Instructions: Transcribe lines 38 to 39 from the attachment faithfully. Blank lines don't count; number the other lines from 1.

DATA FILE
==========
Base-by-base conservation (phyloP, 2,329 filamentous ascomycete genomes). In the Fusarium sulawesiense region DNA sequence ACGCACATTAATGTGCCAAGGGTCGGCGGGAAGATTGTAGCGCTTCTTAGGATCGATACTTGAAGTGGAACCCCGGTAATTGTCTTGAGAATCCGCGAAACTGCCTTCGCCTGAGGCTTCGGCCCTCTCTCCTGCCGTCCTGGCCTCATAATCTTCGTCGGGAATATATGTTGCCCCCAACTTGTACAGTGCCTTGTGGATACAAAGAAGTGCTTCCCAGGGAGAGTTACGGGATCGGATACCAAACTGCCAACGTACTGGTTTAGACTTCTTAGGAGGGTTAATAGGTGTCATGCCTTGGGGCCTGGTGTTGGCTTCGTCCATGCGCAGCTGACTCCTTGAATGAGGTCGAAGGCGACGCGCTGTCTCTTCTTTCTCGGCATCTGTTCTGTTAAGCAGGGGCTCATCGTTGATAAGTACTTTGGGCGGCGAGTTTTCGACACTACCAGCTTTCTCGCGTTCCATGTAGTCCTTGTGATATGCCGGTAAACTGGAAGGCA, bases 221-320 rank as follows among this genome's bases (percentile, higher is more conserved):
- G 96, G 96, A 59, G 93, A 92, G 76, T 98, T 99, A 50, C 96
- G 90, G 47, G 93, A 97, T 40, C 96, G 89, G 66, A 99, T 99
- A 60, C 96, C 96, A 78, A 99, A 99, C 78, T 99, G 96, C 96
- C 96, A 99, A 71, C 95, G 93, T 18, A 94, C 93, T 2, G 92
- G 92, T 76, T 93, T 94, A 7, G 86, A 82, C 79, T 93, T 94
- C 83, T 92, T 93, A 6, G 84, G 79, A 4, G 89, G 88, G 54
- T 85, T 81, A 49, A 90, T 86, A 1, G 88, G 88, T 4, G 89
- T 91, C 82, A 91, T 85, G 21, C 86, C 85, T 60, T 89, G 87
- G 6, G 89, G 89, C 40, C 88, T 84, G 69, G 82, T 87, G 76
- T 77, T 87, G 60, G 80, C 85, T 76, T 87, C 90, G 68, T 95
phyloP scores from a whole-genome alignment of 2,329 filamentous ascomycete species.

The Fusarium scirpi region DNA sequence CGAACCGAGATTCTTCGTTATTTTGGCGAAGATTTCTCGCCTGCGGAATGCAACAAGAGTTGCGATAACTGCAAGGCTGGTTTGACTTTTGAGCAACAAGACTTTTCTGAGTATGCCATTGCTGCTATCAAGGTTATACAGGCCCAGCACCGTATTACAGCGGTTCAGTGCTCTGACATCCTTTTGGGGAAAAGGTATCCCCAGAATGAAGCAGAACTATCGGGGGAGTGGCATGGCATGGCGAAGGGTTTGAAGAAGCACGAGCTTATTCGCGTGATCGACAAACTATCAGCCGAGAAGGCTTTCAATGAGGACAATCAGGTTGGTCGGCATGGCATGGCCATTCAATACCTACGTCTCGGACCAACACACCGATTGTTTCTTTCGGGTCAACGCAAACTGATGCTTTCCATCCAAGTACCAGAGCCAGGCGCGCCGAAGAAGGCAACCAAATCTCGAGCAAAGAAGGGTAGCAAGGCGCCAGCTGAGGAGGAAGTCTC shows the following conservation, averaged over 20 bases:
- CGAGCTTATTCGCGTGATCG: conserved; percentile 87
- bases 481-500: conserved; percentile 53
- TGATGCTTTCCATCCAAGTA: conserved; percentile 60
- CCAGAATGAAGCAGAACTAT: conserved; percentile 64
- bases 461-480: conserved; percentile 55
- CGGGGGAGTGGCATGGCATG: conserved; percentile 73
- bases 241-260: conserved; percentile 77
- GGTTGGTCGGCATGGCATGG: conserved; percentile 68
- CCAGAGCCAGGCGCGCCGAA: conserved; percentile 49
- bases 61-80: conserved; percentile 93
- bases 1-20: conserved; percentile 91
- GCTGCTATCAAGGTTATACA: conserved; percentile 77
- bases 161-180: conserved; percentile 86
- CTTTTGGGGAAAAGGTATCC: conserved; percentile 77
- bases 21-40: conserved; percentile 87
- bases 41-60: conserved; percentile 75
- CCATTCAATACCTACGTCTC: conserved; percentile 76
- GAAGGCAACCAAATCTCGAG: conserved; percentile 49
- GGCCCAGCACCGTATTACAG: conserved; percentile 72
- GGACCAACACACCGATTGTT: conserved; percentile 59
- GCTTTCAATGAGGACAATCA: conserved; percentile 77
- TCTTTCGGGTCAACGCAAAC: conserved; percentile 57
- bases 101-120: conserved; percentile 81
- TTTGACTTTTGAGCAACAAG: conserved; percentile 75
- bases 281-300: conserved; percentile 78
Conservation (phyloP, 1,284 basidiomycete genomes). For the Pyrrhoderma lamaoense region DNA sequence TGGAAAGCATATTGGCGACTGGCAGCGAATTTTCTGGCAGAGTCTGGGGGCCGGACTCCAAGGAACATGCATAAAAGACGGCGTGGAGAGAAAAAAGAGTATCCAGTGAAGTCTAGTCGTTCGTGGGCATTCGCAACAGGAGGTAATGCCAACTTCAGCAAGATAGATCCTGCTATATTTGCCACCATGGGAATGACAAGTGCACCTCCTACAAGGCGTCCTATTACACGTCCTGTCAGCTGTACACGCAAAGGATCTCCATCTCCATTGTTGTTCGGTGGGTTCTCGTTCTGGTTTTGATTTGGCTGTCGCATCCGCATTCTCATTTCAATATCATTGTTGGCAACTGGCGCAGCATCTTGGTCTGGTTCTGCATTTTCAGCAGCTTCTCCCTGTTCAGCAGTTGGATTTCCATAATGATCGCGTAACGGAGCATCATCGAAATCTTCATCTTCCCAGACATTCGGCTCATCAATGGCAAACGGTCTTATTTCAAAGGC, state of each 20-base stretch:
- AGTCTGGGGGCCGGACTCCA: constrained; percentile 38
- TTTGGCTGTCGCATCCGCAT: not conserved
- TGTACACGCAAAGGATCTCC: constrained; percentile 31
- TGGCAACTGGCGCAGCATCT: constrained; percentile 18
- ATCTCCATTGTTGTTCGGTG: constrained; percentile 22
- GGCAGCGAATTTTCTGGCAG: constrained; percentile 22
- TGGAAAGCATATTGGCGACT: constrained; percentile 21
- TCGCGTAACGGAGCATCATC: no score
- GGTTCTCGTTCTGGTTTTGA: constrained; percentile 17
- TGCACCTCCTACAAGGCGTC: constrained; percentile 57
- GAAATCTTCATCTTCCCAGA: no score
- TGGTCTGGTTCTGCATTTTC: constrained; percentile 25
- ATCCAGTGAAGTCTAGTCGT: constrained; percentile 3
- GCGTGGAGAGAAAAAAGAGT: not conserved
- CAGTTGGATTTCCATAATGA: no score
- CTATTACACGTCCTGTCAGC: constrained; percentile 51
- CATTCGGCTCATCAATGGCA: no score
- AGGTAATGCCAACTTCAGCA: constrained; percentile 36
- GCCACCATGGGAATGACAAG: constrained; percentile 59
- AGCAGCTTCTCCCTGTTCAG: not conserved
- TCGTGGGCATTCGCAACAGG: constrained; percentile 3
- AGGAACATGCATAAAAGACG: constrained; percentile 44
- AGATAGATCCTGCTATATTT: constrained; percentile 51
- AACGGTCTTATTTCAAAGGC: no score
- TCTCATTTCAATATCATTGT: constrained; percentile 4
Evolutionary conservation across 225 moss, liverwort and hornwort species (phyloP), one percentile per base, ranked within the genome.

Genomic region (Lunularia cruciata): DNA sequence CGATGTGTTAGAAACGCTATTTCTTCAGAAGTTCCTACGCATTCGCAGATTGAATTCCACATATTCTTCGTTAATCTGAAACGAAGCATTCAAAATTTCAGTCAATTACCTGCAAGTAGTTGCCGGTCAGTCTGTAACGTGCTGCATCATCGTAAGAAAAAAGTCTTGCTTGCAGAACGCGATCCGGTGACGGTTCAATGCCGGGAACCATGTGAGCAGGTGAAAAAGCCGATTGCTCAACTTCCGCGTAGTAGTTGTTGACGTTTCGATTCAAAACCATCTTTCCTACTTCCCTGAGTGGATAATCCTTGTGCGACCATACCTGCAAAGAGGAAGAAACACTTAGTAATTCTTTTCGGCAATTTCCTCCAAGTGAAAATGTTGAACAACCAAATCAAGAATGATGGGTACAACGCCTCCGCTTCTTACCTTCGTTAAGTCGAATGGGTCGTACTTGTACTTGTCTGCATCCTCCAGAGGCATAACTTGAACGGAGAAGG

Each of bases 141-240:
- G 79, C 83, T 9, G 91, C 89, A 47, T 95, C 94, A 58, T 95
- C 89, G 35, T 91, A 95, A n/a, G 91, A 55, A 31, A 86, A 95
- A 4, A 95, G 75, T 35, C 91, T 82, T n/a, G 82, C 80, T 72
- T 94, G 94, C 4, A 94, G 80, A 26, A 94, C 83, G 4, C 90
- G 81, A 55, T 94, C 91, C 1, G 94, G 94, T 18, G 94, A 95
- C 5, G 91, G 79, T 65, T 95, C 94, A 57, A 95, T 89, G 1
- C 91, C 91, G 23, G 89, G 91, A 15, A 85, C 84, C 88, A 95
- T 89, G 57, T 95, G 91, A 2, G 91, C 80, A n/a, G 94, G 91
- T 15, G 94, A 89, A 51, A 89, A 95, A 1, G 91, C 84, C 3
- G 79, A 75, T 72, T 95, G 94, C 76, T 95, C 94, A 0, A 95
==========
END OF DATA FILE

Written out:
- bases 281-300: conserved; percentile 78
Conservation (phyloP, 1,284 basidiomycete genomes). For the Pyrrhoderma lamaoense region DNA sequence TGGAAAGCATATTGGCGACTGGCAGCGAATTTTCTGGCAGAGTCTGGGGGCCGGACTCCAAGGAACATGCATAAAAGACGGCGTGGAGAGAAAAAAGAGTATCCAGTGAAGTCTAGTCGTTCGTGGGCATTCGCAACAGGAGGTAATGCCAACTTCAGCAAGATAGATCCTGCTATATTTGCCACCATGGGAATGACAAGTGCACCTCCTACAAGGCGTCCTATTACACGTCCTGTCAGCTGTACACGCAAAGGATCTCCATCTCCATTGTTGTTCGGTGGGTTCTCGTTCTGGTTTTGATTTGGCTGTCGCATCCGCATTCTCATTTCAATATCATTGTTGGCAACTGGCGCAGCATCTTGGTCTGGTTCTGCATTTTCAGCAGCTTCTCCCTGTTCAGCAGTTGGATTTCCATAATGATCGCGTAACGGAGCATCATCGAAATCTTCATCTTCCCAGACATTCGGCTCATCAATGGCAAACGGTCTTATTTCAAAGGC, state of each 20-base stretch: